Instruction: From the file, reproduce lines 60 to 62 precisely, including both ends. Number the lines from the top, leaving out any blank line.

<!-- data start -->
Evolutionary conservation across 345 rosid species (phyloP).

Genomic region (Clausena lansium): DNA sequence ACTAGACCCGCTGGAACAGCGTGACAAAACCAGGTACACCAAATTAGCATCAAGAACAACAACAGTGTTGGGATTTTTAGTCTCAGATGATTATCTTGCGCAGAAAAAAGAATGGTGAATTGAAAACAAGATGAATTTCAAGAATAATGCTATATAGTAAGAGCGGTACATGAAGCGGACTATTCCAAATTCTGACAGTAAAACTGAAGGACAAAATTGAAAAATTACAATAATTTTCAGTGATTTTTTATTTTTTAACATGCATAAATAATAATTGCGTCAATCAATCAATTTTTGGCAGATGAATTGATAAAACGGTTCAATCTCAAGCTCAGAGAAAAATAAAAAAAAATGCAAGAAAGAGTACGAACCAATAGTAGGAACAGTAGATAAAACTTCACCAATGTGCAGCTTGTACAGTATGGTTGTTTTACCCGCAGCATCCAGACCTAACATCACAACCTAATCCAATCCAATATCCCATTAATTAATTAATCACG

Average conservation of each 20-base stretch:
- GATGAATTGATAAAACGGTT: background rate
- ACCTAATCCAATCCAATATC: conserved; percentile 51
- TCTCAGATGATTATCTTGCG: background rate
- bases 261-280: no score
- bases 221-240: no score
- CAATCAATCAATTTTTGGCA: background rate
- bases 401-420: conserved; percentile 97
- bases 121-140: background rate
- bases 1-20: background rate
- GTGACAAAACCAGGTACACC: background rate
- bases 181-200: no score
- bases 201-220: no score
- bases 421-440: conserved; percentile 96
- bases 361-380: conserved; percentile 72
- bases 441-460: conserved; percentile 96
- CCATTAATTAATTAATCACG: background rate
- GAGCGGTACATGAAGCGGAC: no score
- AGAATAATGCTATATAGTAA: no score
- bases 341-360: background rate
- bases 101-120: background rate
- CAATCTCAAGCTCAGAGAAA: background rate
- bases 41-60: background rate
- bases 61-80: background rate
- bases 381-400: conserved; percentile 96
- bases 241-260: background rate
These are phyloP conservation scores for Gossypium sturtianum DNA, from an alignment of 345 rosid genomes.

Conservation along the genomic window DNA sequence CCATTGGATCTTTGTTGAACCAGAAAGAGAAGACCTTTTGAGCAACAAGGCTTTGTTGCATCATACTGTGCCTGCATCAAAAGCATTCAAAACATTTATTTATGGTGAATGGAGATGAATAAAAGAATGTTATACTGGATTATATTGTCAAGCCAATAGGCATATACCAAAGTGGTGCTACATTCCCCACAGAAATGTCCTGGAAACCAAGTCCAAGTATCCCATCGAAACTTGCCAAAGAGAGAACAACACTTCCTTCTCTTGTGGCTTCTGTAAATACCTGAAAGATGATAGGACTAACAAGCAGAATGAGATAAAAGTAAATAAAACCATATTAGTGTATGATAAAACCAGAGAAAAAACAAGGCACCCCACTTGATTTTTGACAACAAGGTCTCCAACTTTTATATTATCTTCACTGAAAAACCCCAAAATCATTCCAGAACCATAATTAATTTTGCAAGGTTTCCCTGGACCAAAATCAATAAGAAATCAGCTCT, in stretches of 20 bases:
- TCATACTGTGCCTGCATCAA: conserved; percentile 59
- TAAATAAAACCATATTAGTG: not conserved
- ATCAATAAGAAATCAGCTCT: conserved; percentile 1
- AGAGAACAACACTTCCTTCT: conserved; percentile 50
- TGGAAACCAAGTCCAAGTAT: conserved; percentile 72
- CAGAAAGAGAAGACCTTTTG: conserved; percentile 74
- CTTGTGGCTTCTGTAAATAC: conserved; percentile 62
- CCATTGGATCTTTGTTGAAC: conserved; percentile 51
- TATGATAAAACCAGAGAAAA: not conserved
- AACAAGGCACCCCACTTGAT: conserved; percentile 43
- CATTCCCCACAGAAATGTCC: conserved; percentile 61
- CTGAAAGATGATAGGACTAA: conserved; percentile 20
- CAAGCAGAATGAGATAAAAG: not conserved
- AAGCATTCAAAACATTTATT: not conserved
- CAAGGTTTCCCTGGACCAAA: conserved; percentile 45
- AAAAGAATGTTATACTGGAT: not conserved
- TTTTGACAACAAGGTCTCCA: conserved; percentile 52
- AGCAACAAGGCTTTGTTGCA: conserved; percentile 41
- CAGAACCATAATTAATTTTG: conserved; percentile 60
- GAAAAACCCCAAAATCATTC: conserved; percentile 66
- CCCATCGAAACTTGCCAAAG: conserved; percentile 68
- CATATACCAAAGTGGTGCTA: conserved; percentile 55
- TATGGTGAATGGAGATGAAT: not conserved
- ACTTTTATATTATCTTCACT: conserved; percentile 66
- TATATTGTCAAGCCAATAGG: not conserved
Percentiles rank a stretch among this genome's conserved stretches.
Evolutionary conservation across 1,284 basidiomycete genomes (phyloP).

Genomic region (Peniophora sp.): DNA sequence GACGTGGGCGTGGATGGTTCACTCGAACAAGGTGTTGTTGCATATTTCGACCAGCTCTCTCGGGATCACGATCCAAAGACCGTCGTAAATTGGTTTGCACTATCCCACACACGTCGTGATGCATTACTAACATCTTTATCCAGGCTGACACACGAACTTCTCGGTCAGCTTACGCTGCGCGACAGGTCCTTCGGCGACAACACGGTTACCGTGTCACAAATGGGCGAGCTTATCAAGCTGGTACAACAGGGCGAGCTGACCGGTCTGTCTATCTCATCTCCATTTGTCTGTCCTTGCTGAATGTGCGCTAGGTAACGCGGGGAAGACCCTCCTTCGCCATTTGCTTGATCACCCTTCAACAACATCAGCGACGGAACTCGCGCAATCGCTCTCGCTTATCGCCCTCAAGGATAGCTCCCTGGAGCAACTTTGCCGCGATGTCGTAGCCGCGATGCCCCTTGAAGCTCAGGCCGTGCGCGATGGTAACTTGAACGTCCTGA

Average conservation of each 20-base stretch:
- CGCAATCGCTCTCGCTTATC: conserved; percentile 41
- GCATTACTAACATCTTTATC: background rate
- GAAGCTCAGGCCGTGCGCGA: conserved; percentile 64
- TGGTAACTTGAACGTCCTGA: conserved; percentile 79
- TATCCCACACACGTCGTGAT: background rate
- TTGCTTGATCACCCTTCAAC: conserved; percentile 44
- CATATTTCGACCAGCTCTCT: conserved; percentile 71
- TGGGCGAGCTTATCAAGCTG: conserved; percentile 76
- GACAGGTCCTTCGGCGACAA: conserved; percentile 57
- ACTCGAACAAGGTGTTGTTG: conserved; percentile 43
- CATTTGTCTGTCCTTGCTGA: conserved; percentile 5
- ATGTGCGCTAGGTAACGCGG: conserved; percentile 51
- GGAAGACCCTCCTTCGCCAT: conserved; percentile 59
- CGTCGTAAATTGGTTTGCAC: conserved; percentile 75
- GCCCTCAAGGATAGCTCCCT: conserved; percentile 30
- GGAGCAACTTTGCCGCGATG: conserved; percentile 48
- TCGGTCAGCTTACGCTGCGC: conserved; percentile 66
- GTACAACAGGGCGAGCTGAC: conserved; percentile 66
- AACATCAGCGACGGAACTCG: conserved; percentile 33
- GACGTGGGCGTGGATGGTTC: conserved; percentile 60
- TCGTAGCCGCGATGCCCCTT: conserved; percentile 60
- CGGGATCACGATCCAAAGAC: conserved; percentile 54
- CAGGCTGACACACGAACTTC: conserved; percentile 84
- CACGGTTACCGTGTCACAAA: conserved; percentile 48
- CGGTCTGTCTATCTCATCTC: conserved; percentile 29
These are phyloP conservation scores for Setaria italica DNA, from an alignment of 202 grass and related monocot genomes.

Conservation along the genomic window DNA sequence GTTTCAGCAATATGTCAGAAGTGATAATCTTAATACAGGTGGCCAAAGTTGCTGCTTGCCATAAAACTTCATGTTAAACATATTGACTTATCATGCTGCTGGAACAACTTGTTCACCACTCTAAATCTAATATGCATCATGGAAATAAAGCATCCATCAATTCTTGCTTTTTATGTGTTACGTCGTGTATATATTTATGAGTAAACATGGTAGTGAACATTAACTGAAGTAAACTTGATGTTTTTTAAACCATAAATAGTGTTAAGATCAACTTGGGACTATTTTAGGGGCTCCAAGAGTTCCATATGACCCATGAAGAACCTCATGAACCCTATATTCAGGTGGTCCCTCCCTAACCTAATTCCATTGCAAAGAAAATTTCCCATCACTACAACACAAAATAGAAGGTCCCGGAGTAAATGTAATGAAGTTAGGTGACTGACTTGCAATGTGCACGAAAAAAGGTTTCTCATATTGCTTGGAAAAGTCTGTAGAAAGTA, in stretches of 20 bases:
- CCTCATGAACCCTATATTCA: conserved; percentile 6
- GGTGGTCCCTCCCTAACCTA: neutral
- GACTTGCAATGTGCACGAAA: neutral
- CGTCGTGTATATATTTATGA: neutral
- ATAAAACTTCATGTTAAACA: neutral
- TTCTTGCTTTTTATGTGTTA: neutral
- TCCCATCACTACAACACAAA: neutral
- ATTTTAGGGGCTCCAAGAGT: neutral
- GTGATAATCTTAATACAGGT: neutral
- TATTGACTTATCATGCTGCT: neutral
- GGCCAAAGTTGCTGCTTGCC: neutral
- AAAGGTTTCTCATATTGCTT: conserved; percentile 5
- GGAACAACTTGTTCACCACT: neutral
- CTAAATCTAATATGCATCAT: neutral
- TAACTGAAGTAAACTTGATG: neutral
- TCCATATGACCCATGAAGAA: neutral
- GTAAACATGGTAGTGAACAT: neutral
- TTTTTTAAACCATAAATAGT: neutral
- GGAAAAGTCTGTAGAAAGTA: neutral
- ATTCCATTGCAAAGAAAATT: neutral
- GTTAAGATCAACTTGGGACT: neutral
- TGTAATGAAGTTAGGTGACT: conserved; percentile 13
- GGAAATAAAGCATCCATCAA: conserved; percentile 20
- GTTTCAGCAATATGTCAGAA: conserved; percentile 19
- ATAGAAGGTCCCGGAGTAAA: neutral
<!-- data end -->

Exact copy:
- CGCAATCGCTCTCGCTTATC: conserved; percentile 41
- GCATTACTAACATCTTTATC: background rate
- GAAGCTCAGGCCGTGCGCGA: conserved; percentile 64